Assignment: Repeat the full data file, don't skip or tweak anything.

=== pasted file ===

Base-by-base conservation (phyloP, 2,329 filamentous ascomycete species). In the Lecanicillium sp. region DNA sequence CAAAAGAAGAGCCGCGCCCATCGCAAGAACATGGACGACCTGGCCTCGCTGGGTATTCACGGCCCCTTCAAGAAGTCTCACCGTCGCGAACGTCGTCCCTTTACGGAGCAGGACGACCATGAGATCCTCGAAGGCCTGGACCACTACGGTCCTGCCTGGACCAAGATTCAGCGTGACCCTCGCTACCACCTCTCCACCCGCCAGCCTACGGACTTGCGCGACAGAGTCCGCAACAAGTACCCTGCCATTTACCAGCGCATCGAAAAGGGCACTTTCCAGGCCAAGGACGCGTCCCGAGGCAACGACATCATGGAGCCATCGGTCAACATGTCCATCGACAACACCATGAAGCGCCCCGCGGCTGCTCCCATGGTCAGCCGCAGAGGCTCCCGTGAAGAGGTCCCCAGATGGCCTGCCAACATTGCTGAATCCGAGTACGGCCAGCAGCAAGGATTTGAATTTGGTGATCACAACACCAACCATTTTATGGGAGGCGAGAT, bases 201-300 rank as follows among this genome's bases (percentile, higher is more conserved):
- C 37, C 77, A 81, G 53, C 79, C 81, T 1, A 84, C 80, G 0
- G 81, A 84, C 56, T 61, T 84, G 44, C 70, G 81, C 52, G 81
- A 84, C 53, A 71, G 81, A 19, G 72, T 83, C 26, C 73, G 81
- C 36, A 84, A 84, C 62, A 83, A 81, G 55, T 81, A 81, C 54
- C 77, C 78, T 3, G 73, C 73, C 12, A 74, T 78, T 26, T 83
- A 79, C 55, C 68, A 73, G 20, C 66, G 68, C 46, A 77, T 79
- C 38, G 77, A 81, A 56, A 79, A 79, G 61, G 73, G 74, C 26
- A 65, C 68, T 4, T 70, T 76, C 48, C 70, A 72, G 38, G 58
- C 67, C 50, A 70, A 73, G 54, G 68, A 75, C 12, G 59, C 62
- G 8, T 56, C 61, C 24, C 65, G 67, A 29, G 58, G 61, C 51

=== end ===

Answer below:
Base-by-base conservation (phyloP, 2,329 filamentous ascomycete species). In the Lecanicillium sp. region DNA sequence CAAAAGAAGAGCCGCGCCCATCGCAAGAACATGGACGACCTGGCCTCGCTGGGTATTCACGGCCCCTTCAAGAAGTCTCACCGTCGCGAACGTCGTCCCTTTACGGAGCAGGACGACCATGAGATCCTCGAAGGCCTGGACCACTACGGTCCTGCCTGGACCAAGATTCAGCGTGACCCTCGCTACCACCTCTCCACCCGCCAGCCTACGGACTTGCGCGACAGAGTCCGCAACAAGTACCCTGCCATTTACCAGCGCATCGAAAAGGGCACTTTCCAGGCCAAGGACGCGTCCCGAGGCAACGACATCATGGAGCCATCGGTCAACATGTCCATCGACAACACCATGAAGCGCCCCGCGGCTGCTCCCATGGTCAGCCGCAGAGGCTCCCGTGAAGAGGTCCCCAGATGGCCTGCCAACATTGCTGAATCCGAGTACGGCCAGCAGCAAGGATTTGAATTTGGTGATCACAACACCAACCATTTTATGGGAGGCGAGAT, bases 201-300 rank as follows among this genome's bases (percentile, higher is more conserved):
- C 37, C 77, A 81, G 53, C 79, C 81, T 1, A 84, C 80, G 0
- G 81, A 84, C 56, T 61, T 84, G 44, C 70, G 81, C 52, G 81
- A 84, C 53, A 71, G 81, A 19, G 72, T 83, C 26, C 73, G 81
- C 36, A 84, A 84, C 62, A 83, A 81, G 55, T 81, A 81, C 54
- C 77, C 78, T 3, G 73, C 73, C 12, A 74, T 78, T 26, T 83
- A 79, C 55, C 68, A 73, G 20, C 66, G 68, C 46, A 77, T 79
- C 38, G 77, A 81, A 56, A 79, A 79, G 61, G 73, G 74, C 26
- A 65, C 68, T 4, T 70, T 76, C 48, C 70, A 72, G 38, G 58
- C 67, C 50, A 70, A 73, G 54, G 68, A 75, C 12, G 59, C 62
- G 8, T 56, C 61, C 24, C 65, G 67, A 29, G 58, G 61, C 51